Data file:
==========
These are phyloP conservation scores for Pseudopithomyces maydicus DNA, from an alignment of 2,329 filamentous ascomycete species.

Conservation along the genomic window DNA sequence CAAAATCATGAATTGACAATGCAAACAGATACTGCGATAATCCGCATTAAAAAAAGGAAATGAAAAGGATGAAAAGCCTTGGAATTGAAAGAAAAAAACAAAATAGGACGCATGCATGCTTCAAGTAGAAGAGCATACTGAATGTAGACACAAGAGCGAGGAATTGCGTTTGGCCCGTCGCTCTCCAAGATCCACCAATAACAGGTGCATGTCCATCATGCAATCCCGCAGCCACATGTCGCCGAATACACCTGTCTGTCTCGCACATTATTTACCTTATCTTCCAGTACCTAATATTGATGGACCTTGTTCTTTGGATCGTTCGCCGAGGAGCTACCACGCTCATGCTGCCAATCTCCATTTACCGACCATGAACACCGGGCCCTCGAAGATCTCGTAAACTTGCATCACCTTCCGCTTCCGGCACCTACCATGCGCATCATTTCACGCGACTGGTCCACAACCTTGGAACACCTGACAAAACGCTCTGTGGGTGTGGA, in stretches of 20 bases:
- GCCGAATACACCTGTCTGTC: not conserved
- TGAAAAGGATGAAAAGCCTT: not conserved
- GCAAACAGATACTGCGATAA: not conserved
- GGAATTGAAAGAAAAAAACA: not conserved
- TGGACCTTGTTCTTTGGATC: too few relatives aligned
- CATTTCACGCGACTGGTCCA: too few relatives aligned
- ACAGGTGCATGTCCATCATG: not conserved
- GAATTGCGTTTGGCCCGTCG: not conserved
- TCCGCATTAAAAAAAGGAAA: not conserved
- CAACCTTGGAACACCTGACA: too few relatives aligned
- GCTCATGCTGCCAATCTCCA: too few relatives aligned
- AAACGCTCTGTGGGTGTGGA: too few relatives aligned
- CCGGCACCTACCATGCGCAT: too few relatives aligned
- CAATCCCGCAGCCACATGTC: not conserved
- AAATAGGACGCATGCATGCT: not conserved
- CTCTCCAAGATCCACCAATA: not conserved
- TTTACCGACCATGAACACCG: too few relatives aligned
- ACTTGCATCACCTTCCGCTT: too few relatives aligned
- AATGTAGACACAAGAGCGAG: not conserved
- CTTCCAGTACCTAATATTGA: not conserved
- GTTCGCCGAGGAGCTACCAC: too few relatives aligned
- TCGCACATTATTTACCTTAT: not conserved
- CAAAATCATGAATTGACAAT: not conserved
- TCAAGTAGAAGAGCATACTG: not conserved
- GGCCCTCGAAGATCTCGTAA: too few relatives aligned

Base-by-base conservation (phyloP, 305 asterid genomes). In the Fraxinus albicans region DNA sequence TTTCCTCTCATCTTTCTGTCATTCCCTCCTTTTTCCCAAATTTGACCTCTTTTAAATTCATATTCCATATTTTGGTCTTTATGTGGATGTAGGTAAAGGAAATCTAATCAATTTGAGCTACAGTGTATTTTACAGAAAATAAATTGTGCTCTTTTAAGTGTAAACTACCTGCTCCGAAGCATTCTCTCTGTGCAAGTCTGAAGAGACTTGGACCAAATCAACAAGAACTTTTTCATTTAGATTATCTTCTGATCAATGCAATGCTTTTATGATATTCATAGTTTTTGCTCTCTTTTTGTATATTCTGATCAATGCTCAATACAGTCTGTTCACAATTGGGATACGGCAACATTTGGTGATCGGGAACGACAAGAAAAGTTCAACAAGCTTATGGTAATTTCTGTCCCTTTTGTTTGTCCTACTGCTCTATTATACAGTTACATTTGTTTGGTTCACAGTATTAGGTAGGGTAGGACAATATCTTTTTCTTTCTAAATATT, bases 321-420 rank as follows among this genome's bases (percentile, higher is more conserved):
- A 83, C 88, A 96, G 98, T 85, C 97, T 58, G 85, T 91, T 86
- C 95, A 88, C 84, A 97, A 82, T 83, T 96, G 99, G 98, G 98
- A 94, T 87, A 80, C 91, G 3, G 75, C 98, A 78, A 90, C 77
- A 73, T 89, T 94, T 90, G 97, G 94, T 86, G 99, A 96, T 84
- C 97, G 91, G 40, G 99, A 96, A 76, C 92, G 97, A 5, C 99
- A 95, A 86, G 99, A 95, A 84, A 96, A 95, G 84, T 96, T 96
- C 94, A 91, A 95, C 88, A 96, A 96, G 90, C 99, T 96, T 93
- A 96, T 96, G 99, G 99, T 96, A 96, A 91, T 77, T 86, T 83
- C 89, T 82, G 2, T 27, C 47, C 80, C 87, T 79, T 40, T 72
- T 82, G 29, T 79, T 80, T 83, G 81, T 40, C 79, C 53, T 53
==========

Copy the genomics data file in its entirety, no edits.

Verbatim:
These are phyloP conservation scores for Pseudopithomyces maydicus DNA, from an alignment of 2,329 filamentous ascomycete species.

Conservation along the genomic window DNA sequence CAAAATCATGAATTGACAATGCAAACAGATACTGCGATAATCCGCATTAAAAAAAGGAAATGAAAAGGATGAAAAGCCTTGGAATTGAAAGAAAAAAACAAAATAGGACGCATGCATGCTTCAAGTAGAAGAGCATACTGAATGTAGACACAAGAGCGAGGAATTGCGTTTGGCCCGTCGCTCTCCAAGATCCACCAATAACAGGTGCATGTCCATCATGCAATCCCGCAGCCACATGTCGCCGAATACACCTGTCTGTCTCGCACATTATTTACCTTATCTTCCAGTACCTAATATTGATGGACCTTGTTCTTTGGATCGTTCGCCGAGGAGCTACCACGCTCATGCTGCCAATCTCCATTTACCGACCATGAACACCGGGCCCTCGAAGATCTCGTAAACTTGCATCACCTTCCGCTTCCGGCACCTACCATGCGCATCATTTCACGCGACTGGTCCACAACCTTGGAACACCTGACAAAACGCTCTGTGGGTGTGGA, in stretches of 20 bases:
- GCCGAATACACCTGTCTGTC: not conserved
- TGAAAAGGATGAAAAGCCTT: not conserved
- GCAAACAGATACTGCGATAA: not conserved
- GGAATTGAAAGAAAAAAACA: not conserved
- TGGACCTTGTTCTTTGGATC: too few relatives aligned
- CATTTCACGCGACTGGTCCA: too few relatives aligned
- ACAGGTGCATGTCCATCATG: not conserved
- GAATTGCGTTTGGCCCGTCG: not conserved
- TCCGCATTAAAAAAAGGAAA: not conserved
- CAACCTTGGAACACCTGACA: too few relatives aligned
- GCTCATGCTGCCAATCTCCA: too few relatives aligned
- AAACGCTCTGTGGGTGTGGA: too few relatives aligned
- CCGGCACCTACCATGCGCAT: too few relatives aligned
- CAATCCCGCAGCCACATGTC: not conserved
- AAATAGGACGCATGCATGCT: not conserved
- CTCTCCAAGATCCACCAATA: not conserved
- TTTACCGACCATGAACACCG: too few relatives aligned
- ACTTGCATCACCTTCCGCTT: too few relatives aligned
- AATGTAGACACAAGAGCGAG: not conserved
- CTTCCAGTACCTAATATTGA: not conserved
- GTTCGCCGAGGAGCTACCAC: too few relatives aligned
- TCGCACATTATTTACCTTAT: not conserved
- CAAAATCATGAATTGACAAT: not conserved
- TCAAGTAGAAGAGCATACTG: not conserved
- GGCCCTCGAAGATCTCGTAA: too few relatives aligned

Base-by-base conservation (phyloP, 305 asterid genomes). In the Fraxinus albicans region DNA sequence TTTCCTCTCATCTTTCTGTCATTCCCTCCTTTTTCCCAAATTTGACCTCTTTTAAATTCATATTCCATATTTTGGTCTTTATGTGGATGTAGGTAAAGGAAATCTAATCAATTTGAGCTACAGTGTATTTTACAGAAAATAAATTGTGCTCTTTTAAGTGTAAACTACCTGCTCCGAAGCATTCTCTCTGTGCAAGTCTGAAGAGACTTGGACCAAATCAACAAGAACTTTTTCATTTAGATTATCTTCTGATCAATGCAATGCTTTTATGATATTCATAGTTTTTGCTCTCTTTTTGTATATTCTGATCAATGCTCAATACAGTCTGTTCACAATTGGGATACGGCAACATTTGGTGATCGGGAACGACAAGAAAAGTTCAACAAGCTTATGGTAATTTCTGTCCCTTTTGTTTGTCCTACTGCTCTATTATACAGTTACATTTGTTTGGTTCACAGTATTAGGTAGGGTAGGACAATATCTTTTTCTTTCTAAATATT, bases 321-420 rank as follows among this genome's bases (percentile, higher is more conserved):
- A 83, C 88, A 96, G 98, T 85, C 97, T 58, G 85, T 91, T 86
- C 95, A 88, C 84, A 97, A 82, T 83, T 96, G 99, G 98, G 98
- A 94, T 87, A 80, C 91, G 3, G 75, C 98, A 78, A 90, C 77
- A 73, T 89, T 94, T 90, G 97, G 94, T 86, G 99, A 96, T 84
- C 97, G 91, G 40, G 99, A 96, A 76, C 92, G 97, A 5, C 99
- A 95, A 86, G 99, A 95, A 84, A 96, A 95, G 84, T 96, T 96
- C 94, A 91, A 95, C 88, A 96, A 96, G 90, C 99, T 96, T 93
- A 96, T 96, G 99, G 99, T 96, A 96, A 91, T 77, T 86, T 83
- C 89, T 82, G 2, T 27, C 47, C 80, C 87, T 79, T 40, T 72
- T 82, G 29, T 79, T 80, T 83, G 81, T 40, C 79, C 53, T 53